This Court granted Defendants' Motion to Dismiss Count I because there exist circumstances in which the Mine Act can be applied constitutionally -- for example, when MSHA responds to a dispute with a mine operator over a ventilation plan by issuing a citation and giving the operator access to the Commission and then judicial review. See, e.g., Zeigler, 536 F.2d at 407-08. Yet Plaintiffs' pattern-and-practice claims allege that, as a matter of course, MSHA fails to apply the Mine Act in such a constitutional manner.

At the hearing, counsel for Plaintiffs conceded, "[I]f I accept for the sake of argument that we have the right to go to the Commission to be heard on these disputes, then we lose." Hearing Tr. at 38:14-16. "But," he argued, "that has to be a guaranteed right. And the absence of the guaranteed right is the l[i]nchpin to our case." Id. at 38:14-18. Nothing in the administrative review scheme described in §§ 815, 816, and 823 of the Act, Plaintiffs plead in their Complaint, provides a "dispute resolution procedure to resolve disputes over ventilation plans submitted for approval or recourse if MSHA acts arbitrarily, unlawfully, or ultra vires with respect to such plans," because "MSHA is free, over the mine operator's objection, to do literally nothing in response to a ventilation plan submitted for its approval, or may adopt a blanket and arbitrary position that does not take into consideration the specific conditions" at an individual mine. Compl., ¶ 42.

From the facts pled in Plaintiffs' Complaint, this Court can reasonably infer that Plaintiffs are claiming, as they suggested at the hearing, that "because there is nothing that compels MSHA to issue that [technical] citation, if they don't feel that you are at an impasse" in the plan negotiation process, they can -- and consistently do -- decline to issue a technical citation, resulting in Plaintiffs being denied the process they are due. Hearing Tr. at 10:5-10.

As Plaintiffs point out in their Opposition, "the balance of the classic due process analysis set out in Matthews v. Eldridge is fact-dependent and cannot be decided at this juncture." Opp. at 41. The Court does not attempt to apply this test at the present time, but finds only that, viewing the Complaint in the light most favorable to Plaintiffs, they have alleged facts sufficient to survive Defendants' Motion to Dismiss their pattern-and-practice claims.*fn2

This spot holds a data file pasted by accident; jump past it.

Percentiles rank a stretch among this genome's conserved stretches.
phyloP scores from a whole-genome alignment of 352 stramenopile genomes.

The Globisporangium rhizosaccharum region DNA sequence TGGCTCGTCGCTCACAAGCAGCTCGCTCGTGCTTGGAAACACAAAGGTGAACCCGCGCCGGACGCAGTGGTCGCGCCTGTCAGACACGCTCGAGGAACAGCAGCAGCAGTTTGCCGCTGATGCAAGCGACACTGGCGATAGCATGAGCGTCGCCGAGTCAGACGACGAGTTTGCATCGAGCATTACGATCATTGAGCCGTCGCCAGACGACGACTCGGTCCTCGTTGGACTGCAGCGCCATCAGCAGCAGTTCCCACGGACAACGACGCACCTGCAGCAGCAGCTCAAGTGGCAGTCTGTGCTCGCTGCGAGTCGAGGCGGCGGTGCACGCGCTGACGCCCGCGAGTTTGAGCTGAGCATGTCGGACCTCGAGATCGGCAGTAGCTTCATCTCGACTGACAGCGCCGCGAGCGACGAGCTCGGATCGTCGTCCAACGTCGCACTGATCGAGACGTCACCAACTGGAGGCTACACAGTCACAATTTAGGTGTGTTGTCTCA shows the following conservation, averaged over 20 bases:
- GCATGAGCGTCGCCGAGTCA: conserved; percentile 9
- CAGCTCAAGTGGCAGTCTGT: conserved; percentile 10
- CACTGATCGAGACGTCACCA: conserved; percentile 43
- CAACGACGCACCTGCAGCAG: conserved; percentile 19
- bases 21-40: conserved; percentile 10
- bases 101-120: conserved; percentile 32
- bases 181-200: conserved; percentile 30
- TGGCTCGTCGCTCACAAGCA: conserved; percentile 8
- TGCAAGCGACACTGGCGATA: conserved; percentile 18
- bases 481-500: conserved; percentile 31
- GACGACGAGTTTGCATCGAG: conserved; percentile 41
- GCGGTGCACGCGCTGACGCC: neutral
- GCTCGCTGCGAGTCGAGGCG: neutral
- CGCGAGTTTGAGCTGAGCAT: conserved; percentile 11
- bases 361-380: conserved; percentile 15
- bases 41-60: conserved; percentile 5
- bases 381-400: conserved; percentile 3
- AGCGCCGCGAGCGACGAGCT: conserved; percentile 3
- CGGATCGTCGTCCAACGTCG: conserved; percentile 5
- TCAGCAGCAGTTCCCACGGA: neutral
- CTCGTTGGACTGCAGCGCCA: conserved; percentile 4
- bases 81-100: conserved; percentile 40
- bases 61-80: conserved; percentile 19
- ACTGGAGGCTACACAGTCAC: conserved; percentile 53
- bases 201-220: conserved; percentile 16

B. The APA and Ultra Vires Conduct (Counts VI and IV)

Plaintiffs also allege two counts not based on the Due Process Clause of the Fifth Amendment -- claims that Defendants have violated the Administrative Procedure Act, 5 U.S.C. § 701, et seq., and acted ultra vires, in excess of their statutory authority. Defendants move to dismiss both these counts as well on the grounds that Thunder Basin precludes this Court's jurisdiction over them and that Plaintiffs have failed to allege facts sufficient to support their claims.

Section 706 of the APA empowers courts to "(1) compel agency action unlawfully withheld or unreasonably delayed" and "(2) hold unlawful and set aside agency action, findings, and conclusions found to be -- (A) arbitrary, capricious, an abuse of discretion, or otherwise not in accordance with law; (B) contrary to constitutional right, power, privilege, or immunity; or (C) in excess of statutory jurisdiction, authority, or limitations, or short of statutory right . . . ." In order to properly state a claim under the APA, however, Plaintiffs must first identify the final agency action being challenged. 5 U.S.C. § 704 (judicial review is limited to agency action made reviewable by statute and "final agency action for which there is no other adequate remedy in court"). The APA defines "agency action" as including "the whole or a part of an agency rule, order, license, sanction, relief, or the equivalent or denial thereof, or failure to act."

§ 551(13). Final agency action must "mark the consummation of the agency's decision-making process, and must either determine rights or obligations or occasion legal consequences." Alaska Dep't of Envtl. Conservation v. EPA, 540 U.S. 461, 482 (2004) (internal quotations omitted).

Defendants argue that Plaintiffs' APA claim must be dismissed because it fails to identify one or more final agency actions that Plaintiffs ask this Court to review under § 706. Mot. at 32. Defendants are correct that, "[u]nder the terms of the APA, [Plaintiffs] must direct [their] attack against some particular 'agency action' that causes [them] harm," rather than seeking "wholesale improvement" of an agency program "by court decree, rather than in the offices of the [agency] or the halls of Congress, where programmatic improvements are normally made." Lujan v. National Wildlife Federation, 497 U.S. 871, 891 (1990) (emphasis deleted).

In support of their APA claim, Plaintiffs allege that "[e]ach instance of the Defendants . . . denying the Plaintiffs the right to ventilate their respective mines in a manner consistent with prudent mining engineering and safety and health practices suitable to the conditions and mining systems at those mines constitutes a final agency action reviewable by this Court under the APA, 5 U.S.C. § 706." Compl., ¶ 85. Plaintiffs further allege that "Defendants have repeatedly and systematically refused to consider the conditions and mining systems of the Plaintiffs' mines in prohibiting the Plaintiffs from[, for example,] using scrubbers at their mines, [and] prohibiting the Plaintiffs from using blowing ventilation systems." Id., ¶ 86. Plaintiffs assert first, that "[s]uch a generic, one-size-fits all approach to ventilation plan review is arbitrary, capricious, an abuse of discretion"; second, that "the Defendants actions are unconstitutional and in excess of statutory jurisdiction (i.e., ultra vires)"; and third, "Defendants' actions fail to comply with the plan-approval criterion required by law, i.e., they rely on a generic view of ventilation plans without regard to the conditions and the mining system of the coal mine for which the plan has been submitted, as required by the Mine Act." Id.